IRS misses Friday deadline to turn over $80 billion spending plan

By Martha Waggoner

The IRS will not meet the Friday deadline imposed by Treasury Secretary Janet Yellen to turn over its spending plan for approximately $80 billion that Congress budgeted for it to spend over 10 years as part of the Inflation Reduction Act of 2022, P.L. 117-169.

In an email to the JofA on Thursday afternoon, IRS spokesman Eric Smith said the agency has been working to prepare the Strategic Operating Plan and "expects to deliver the plan to the Secretary in coming weeks."

That means the IRS will miss the deadline that Yellen set in a letter dated Aug. 17, 2022, and sent to Deputy Treasury Secretary Wally Adeyemo. In that letter, Yellen said a "six-month operational plan detailing how these resources will be deployed over the course of the next decade" was crucial. She directed that the plan be sent to her in six months, or by Feb. 17, 2023.

Specifically, she told the IRS "to work closely with the Deputy Secretary to identify specific operational initiatives and associated timelines that will improve taxpayer service, modernize technology, and increase equity in our system of tax administration by pursuing tax evasion by those at the top who today do not pay their tax bill."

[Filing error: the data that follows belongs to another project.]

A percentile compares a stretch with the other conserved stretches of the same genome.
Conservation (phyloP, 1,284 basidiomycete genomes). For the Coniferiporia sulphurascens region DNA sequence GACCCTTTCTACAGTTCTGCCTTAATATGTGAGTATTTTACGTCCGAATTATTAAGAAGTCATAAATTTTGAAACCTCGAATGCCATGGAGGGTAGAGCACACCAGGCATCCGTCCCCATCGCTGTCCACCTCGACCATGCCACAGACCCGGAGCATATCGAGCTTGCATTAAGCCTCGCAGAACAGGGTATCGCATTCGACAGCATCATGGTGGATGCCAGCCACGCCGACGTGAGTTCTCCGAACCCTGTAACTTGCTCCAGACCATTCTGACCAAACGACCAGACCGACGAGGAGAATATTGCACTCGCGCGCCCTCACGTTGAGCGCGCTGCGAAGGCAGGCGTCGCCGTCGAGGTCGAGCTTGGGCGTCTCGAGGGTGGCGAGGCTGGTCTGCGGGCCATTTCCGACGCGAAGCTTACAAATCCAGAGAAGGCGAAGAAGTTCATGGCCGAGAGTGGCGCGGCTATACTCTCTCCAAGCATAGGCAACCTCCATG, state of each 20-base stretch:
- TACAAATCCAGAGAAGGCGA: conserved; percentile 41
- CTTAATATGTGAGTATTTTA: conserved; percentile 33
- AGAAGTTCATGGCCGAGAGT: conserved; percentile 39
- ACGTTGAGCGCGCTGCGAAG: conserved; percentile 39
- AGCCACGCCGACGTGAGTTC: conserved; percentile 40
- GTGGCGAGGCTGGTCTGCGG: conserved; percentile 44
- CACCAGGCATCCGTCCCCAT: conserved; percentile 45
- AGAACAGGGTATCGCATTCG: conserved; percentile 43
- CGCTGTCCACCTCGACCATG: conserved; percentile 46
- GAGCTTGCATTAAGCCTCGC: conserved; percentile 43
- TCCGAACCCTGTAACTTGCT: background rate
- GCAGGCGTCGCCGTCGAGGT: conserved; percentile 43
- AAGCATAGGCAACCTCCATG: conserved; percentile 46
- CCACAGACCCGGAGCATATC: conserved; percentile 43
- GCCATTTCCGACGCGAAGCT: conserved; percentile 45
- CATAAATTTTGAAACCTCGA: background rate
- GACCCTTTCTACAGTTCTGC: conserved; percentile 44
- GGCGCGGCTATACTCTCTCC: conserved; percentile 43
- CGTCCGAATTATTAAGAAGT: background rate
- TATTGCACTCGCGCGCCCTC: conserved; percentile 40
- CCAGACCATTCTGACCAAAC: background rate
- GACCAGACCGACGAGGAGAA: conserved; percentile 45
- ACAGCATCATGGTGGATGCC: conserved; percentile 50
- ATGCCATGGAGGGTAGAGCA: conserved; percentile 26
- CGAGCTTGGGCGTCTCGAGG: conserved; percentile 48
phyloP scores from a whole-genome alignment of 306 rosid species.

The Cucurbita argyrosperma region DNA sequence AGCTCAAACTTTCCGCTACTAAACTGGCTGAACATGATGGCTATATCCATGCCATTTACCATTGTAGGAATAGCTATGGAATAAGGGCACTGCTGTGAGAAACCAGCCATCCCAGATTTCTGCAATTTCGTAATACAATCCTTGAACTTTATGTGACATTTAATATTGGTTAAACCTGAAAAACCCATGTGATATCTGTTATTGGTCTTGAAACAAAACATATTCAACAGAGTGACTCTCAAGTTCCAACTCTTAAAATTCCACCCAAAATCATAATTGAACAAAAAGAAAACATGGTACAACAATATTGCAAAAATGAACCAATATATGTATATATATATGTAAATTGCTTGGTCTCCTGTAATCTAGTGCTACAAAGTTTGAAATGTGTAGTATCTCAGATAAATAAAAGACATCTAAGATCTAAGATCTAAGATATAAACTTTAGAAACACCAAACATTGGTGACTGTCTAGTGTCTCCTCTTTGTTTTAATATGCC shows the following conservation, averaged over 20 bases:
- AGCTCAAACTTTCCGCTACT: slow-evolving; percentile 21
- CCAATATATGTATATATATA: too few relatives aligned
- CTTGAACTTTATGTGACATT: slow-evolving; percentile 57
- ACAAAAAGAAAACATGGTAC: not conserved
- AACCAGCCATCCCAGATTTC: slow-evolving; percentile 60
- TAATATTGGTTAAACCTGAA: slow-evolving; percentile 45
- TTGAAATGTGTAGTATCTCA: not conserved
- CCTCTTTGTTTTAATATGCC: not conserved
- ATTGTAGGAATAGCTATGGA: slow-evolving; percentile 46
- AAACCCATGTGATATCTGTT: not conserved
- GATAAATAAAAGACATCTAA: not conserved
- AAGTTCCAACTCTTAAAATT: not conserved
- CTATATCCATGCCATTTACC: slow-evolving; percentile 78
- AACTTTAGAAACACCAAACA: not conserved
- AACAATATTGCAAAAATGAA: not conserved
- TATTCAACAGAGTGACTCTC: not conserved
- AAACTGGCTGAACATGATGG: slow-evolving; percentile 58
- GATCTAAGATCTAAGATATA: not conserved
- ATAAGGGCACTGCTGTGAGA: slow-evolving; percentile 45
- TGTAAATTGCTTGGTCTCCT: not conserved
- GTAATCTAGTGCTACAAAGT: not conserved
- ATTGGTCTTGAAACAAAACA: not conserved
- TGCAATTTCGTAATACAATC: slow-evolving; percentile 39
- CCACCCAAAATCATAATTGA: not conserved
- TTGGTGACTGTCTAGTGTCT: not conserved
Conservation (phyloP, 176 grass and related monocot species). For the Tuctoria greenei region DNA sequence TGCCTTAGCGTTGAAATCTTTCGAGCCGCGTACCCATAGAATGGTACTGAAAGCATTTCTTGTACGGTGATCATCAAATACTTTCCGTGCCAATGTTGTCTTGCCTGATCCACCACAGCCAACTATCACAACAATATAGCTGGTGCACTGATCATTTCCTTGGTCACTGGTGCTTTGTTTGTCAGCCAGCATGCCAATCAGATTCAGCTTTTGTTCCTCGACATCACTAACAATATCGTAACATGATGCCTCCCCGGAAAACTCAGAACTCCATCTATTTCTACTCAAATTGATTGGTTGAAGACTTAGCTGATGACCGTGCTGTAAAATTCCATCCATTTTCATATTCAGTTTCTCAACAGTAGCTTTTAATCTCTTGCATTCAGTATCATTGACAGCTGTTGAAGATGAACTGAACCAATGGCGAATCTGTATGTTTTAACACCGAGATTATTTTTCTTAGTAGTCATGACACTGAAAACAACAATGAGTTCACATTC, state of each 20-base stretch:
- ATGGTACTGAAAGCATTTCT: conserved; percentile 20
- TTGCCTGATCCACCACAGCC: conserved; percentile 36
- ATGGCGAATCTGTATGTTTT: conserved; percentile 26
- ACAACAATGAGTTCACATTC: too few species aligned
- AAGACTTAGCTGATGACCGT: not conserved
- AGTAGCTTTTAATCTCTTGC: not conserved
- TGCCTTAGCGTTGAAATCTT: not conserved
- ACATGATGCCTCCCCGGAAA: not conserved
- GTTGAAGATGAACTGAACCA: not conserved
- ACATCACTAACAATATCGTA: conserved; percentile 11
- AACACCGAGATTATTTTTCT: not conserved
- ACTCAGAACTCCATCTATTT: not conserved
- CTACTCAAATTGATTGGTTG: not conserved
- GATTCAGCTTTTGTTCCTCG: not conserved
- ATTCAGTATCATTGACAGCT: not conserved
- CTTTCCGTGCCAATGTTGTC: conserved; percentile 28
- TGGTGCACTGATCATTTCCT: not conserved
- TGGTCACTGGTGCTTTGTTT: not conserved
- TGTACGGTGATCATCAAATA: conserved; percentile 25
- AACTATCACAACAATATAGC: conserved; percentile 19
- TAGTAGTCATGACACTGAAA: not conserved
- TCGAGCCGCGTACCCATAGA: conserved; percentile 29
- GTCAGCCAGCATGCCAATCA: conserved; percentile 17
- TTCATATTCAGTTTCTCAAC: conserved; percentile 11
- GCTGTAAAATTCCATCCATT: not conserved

The failure to meet the deadline comes on the heels of the confirmation hearing held Wednesday for Danny Werfel, nominated by President Joe Biden to be the new IRS commissioner. Werfel said during the Senate Finance Committee hearing that the plan would allow the public "to connect the dollars from the [Inflation Reduction Act] to the various activities and investments in the plan," ABC News reported.

The JofA emailed a Treasury spokeswoman for comment.

— To comment on this article or to suggest an idea for another article, contact Martha Waggoner at

Tax Insider Articles


Business meal deductions after the TCJA

This article discusses the history of the deduction of business meal expenses and the new rules under the TCJA and the regulations and provides a framework for documenting and substantiating the deduction.


Quirks spurred by COVID-19 tax relief

This article discusses some procedural and administrative quirks that have emerged with the new tax legislative, regulatory, and procedural guidance related to COVID-19.